The success of Tierney Sutton is based on her ability to spread her vocal talent across a wide spectrum of material, from traditional to contemporary and beyond. The veteran singer provided an impressive sampling of her art Sunday night in an intimate concert at Jonathan’s in Ogunquit.

Taking the stage with guitarist Serge Merlaud and cellist Mark Summer, the 53-year-old singer established her command of a repertoire which, for her current tour, takes off from her interpretation of the work of Joni Mitchell.

Seeming to, counterintuitively, not save the best for last, Sutton launched into the evocative blend of the classic “April in Paris” with “Free Man In Paris,” a combination that closes her Mitchell tribute album, “After Blue.” Merlaud’s finger-picked acoustic guitar provided a delicate outline for the singer’s sophisticated way of exploring both the musical structure of the tunes and the emotional content of the lyrics.

Her investigation of the harmonies of “Court and Spark” was another early highlight. The singer, from atop a stool, revealed similarities in intonation and phrasing to Mitchell, a kindred spirit in many ways, it would seem.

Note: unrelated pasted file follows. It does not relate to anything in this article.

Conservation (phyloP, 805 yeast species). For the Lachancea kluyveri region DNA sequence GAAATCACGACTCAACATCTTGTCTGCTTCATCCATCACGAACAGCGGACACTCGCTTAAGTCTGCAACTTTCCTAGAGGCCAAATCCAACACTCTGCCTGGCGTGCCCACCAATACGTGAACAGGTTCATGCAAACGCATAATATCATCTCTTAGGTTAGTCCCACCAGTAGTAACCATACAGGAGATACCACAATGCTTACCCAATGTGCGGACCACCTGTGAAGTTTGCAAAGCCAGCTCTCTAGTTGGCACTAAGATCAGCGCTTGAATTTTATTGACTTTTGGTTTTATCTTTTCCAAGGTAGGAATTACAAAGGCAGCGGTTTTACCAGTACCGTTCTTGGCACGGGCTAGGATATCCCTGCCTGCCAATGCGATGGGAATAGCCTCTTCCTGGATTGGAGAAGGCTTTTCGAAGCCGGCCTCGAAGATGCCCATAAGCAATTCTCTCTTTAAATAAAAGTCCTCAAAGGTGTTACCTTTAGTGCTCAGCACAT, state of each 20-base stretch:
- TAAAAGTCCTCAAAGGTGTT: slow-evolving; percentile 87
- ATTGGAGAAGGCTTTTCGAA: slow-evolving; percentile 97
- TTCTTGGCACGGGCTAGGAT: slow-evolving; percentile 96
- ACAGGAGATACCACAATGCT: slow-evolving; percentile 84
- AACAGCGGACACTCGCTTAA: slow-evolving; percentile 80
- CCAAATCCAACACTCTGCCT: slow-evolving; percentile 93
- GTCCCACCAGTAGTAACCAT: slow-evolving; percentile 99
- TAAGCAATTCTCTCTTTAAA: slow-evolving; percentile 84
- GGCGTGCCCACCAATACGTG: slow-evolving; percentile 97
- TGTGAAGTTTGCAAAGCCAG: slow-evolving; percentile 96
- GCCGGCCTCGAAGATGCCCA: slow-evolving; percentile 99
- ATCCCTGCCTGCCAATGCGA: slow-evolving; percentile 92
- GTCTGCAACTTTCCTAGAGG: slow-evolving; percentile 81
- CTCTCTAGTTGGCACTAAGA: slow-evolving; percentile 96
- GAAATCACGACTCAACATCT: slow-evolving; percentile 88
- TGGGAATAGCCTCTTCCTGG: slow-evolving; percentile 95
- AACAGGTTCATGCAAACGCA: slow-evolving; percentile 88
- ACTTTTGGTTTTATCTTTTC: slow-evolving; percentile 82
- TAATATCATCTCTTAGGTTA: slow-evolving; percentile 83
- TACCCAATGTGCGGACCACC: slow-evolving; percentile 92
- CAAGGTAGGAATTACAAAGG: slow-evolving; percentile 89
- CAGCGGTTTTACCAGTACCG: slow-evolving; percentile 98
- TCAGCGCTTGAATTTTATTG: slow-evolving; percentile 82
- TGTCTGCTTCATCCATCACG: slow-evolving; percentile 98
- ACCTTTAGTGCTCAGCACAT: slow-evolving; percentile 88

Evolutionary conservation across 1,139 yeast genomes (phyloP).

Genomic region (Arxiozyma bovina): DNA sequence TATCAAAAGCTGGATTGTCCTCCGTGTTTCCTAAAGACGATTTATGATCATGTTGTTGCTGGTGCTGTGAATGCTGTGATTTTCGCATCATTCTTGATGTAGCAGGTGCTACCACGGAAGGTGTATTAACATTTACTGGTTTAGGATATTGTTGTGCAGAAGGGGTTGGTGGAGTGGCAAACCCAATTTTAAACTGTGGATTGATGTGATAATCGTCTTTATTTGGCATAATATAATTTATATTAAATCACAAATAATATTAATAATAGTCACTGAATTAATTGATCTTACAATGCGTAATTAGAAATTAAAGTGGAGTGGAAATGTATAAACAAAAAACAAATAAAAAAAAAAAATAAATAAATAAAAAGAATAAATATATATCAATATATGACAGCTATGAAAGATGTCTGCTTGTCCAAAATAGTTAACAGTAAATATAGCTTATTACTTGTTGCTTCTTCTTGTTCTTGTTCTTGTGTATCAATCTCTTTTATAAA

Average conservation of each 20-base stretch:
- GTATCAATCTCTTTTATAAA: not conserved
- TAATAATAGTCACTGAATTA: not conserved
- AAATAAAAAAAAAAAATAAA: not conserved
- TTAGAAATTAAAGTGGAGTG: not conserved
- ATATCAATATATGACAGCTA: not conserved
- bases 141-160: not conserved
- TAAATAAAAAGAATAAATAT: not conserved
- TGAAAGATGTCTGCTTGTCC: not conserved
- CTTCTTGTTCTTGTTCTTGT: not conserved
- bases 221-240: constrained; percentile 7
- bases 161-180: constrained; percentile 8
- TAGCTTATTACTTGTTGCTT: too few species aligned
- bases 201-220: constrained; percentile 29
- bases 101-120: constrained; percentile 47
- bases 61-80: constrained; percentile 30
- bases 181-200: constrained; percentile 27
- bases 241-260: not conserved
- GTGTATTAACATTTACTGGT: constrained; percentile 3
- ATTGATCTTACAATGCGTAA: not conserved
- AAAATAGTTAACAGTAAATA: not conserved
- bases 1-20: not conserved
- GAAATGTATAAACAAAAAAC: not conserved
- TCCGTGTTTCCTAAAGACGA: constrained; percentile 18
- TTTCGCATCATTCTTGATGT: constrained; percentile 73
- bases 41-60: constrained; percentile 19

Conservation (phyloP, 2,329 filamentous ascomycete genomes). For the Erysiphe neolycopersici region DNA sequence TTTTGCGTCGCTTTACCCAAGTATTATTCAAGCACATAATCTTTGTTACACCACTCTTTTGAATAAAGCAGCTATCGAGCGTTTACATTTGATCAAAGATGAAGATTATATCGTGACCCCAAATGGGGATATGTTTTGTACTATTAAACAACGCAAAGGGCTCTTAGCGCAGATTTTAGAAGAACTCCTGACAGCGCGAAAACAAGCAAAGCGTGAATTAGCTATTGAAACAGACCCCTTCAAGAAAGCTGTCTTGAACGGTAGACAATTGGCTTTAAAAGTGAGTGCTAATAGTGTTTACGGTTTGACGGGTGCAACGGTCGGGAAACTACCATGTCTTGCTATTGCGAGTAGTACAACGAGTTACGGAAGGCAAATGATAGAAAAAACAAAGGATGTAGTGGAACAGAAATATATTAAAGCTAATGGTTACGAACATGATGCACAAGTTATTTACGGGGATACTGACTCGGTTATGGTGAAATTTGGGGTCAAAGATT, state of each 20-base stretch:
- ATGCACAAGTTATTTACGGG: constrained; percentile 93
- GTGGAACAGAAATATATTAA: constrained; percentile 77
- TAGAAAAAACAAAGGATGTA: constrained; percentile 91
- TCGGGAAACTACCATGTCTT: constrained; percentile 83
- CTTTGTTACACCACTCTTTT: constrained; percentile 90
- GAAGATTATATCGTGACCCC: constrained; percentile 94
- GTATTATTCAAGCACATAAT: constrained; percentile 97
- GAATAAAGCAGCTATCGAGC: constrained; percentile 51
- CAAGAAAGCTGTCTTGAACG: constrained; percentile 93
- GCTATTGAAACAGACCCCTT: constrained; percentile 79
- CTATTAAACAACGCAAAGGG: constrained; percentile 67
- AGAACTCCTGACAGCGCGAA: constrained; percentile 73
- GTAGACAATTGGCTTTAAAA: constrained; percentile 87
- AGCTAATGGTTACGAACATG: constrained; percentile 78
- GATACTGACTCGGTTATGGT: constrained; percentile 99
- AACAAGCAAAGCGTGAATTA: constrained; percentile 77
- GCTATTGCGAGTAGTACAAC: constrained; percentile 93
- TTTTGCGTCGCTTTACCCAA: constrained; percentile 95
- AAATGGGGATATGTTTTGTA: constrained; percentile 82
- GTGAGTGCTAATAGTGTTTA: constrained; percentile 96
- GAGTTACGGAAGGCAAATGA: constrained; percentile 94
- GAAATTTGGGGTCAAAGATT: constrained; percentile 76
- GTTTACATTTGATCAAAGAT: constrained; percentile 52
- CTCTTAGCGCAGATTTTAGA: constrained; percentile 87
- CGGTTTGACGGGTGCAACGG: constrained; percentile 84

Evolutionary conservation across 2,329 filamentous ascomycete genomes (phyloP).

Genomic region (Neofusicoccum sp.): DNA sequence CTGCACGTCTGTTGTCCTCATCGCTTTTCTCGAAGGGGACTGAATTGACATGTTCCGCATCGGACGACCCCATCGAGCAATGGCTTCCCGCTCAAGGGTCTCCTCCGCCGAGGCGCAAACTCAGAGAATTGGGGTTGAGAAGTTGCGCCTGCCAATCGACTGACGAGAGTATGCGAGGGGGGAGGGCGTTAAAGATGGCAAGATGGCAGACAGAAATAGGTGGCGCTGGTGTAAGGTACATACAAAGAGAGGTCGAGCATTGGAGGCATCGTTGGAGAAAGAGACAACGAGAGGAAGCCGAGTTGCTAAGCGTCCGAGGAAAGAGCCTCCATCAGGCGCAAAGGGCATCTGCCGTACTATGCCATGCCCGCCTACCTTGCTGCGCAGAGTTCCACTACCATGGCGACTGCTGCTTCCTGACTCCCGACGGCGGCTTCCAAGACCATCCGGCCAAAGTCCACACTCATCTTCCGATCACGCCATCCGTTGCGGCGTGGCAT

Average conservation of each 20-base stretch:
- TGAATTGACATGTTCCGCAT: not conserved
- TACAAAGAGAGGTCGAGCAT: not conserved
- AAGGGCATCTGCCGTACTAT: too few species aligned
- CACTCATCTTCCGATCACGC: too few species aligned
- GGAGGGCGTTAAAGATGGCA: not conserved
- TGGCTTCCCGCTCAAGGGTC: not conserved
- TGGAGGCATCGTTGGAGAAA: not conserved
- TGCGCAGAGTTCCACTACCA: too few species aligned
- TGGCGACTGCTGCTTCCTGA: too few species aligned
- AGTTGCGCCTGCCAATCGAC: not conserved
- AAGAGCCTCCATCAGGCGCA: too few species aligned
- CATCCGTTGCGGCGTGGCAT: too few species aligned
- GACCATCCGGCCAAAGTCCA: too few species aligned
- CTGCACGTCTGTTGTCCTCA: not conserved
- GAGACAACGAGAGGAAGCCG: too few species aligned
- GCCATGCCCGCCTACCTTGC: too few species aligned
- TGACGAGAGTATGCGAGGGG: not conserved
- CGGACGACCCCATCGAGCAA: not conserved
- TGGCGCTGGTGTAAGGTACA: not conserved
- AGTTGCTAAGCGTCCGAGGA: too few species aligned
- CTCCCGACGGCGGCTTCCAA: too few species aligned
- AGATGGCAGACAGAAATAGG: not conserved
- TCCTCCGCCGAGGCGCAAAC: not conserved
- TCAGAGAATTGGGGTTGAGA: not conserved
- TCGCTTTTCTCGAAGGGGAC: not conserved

Summer offered a touch of Bach in an introduction to Sutton’s take on “Both Sides Now” and also added a percussive edge to “Woodstock,” as Sutton sang with urgency about trying to “get back to the garden.” The vocalist’s technical mastery, including a judicious use of vibrato, also served her well on “Blue.”

Sutton highlighted Mitchell’s affection for traditional jazz standards with a take on “Comes Love,” displaying verbal dexterity in the song’s demanding lyrical scheme. “Don’t Go To Strangers” established a bittersweet ambiance, including a nuanced electric guitar solo from Merlaud.

The threesome comfortably delved into a couple of Brazilian tunes. A swinging blues was also easily within the group’s reach.

The Nebraska-born singer announced that she would soon have an album out based on the music of Sting and followed with a chamber pop arrangement of the Englishman’s “August Winds,” bringing focus to the song’s poetic lyrics.

Sutton joked about having had seven Grammy nominations but never a win, and noted that her spirits were lifted recently by a phone call from Clint Eastwood. The actor/director asked her to help score his soon-to-be-released film “Sully.” The trio then gave what she called a “premiere” performance of “Flying Home,” a thoughtful song that will accompany the closing credits of the film.

Awards may yet be won.

Steve Feeney is a freelance writer who lives in Portland.